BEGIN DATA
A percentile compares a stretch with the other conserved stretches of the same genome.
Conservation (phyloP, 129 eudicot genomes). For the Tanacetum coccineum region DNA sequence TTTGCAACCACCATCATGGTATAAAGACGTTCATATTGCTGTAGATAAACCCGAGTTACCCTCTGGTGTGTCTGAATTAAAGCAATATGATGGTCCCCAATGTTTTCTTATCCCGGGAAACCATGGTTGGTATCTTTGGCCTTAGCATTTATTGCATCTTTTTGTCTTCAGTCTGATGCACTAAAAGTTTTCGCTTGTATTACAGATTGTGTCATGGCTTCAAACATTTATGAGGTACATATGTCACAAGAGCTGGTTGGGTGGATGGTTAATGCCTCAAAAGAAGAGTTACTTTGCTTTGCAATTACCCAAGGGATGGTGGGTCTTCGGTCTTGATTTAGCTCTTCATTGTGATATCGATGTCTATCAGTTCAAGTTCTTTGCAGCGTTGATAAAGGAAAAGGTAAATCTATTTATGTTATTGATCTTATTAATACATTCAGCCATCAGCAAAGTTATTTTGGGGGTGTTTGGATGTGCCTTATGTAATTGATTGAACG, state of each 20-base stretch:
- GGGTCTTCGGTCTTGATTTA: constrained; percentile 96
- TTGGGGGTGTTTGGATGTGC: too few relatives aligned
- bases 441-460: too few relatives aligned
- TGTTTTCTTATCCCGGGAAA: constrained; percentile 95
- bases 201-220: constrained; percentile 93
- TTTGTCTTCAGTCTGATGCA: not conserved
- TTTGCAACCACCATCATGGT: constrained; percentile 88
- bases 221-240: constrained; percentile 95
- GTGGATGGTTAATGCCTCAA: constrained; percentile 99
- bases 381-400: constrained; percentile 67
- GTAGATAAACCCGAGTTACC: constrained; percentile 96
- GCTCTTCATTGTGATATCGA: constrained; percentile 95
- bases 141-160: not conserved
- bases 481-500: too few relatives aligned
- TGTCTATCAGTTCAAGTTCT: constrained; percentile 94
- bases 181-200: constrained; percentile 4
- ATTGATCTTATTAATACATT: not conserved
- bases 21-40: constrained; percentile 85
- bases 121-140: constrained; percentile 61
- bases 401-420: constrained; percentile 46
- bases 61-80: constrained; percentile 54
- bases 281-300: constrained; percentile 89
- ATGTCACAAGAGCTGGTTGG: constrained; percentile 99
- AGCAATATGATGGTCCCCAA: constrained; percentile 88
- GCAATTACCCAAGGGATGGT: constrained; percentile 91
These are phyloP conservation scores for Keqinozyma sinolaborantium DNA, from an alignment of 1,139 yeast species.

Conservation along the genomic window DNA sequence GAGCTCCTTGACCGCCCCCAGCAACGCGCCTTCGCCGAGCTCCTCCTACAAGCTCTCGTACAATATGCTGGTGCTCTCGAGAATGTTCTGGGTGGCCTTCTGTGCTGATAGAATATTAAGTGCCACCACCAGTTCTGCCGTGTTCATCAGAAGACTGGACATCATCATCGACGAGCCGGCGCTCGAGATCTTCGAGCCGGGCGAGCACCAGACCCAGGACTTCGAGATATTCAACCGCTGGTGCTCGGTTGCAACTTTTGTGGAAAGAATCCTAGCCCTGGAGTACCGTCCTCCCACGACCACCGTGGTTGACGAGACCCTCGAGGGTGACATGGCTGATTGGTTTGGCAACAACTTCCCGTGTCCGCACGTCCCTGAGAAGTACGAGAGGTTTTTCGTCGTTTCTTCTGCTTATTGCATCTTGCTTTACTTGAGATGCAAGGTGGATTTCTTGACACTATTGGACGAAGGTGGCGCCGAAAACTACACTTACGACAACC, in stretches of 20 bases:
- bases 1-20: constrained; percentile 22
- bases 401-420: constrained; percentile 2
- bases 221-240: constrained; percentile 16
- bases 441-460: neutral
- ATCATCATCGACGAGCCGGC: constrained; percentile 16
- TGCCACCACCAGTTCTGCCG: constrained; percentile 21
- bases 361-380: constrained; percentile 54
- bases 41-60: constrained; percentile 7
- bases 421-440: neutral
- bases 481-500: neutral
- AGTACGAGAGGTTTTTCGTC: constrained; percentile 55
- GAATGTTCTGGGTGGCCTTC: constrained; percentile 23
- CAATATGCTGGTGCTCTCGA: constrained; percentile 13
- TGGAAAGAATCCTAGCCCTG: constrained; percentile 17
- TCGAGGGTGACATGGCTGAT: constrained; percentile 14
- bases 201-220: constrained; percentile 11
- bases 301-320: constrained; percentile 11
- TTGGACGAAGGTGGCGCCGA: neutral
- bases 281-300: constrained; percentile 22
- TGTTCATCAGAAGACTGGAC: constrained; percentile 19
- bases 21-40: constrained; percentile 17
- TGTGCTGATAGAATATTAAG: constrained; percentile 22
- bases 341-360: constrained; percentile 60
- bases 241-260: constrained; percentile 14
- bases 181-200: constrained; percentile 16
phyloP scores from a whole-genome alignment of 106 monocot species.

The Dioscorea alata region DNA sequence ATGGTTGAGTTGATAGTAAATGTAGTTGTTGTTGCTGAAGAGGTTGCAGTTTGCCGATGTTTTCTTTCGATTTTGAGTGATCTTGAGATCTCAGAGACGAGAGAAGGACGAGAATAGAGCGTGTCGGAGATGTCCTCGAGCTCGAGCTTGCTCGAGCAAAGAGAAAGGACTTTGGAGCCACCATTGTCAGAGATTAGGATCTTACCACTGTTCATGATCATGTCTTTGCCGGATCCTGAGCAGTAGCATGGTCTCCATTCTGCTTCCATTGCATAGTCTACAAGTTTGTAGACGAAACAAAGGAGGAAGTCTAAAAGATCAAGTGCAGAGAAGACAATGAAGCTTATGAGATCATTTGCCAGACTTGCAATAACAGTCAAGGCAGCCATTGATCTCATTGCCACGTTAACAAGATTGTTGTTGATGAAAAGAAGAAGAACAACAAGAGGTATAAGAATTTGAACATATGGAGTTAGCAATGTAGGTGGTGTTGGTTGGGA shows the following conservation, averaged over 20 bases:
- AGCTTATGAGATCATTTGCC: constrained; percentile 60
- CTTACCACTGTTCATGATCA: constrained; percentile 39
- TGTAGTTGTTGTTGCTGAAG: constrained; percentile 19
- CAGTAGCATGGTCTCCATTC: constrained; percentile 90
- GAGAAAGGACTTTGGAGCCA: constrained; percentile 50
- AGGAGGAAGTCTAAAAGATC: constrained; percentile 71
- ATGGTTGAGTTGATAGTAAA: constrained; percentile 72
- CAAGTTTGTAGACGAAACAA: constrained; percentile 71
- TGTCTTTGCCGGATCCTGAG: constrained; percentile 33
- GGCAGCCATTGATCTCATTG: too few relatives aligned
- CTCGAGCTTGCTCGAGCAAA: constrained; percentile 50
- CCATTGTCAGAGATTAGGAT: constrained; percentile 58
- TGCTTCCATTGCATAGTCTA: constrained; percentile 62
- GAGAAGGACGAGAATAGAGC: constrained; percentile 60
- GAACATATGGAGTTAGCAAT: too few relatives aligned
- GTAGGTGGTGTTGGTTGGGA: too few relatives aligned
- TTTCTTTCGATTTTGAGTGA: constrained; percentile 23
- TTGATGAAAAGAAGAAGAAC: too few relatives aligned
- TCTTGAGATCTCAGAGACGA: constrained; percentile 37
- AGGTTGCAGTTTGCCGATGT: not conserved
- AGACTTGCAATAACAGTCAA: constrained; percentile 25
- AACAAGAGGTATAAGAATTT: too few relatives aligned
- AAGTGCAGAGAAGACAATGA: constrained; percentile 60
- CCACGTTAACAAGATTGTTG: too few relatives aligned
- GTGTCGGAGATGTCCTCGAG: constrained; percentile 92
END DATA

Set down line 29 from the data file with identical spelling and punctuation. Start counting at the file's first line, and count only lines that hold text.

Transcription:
Conservation along the genomic window DNA sequence GAGCTCCTTGACCGCCCCCAGCAACGCGCCTTCGCCGAGCTCCTCCTACAAGCTCTCGTACAATATGCTGGTGCTCTCGAGAATGTTCTGGGTGGCCTTCTGTGCTGATAGAATATTAAGTGCCACCACCAGTTCTGCCGTGTTCATCAGAAGACTGGACATCATCATCGACGAGCCGGCGCTCGAGATCTTCGAGCCGGGCGAGCACCAGACCCAGGACTTCGAGATATTCAACCGCTGGTGCTCGGTTGCAACTTTTGTGGAAAGAATCCTAGCCCTGGAGTACCGTCCTCCCACGACCACCGTGGTTGACGAGACCCTCGAGGGTGACATGGCTGATTGGTTTGGCAACAACTTCCCGTGTCCGCACGTCCCTGAGAAGTACGAGAGGTTTTTCGTCGTTTCTTCTGCTTATTGCATCTTGCTTTACTTGAGATGCAAGGTGGATTTCTTGACACTATTGGACGAAGGTGGCGCCGAAAACTACACTTACGACAACC, in stretches of 20 bases: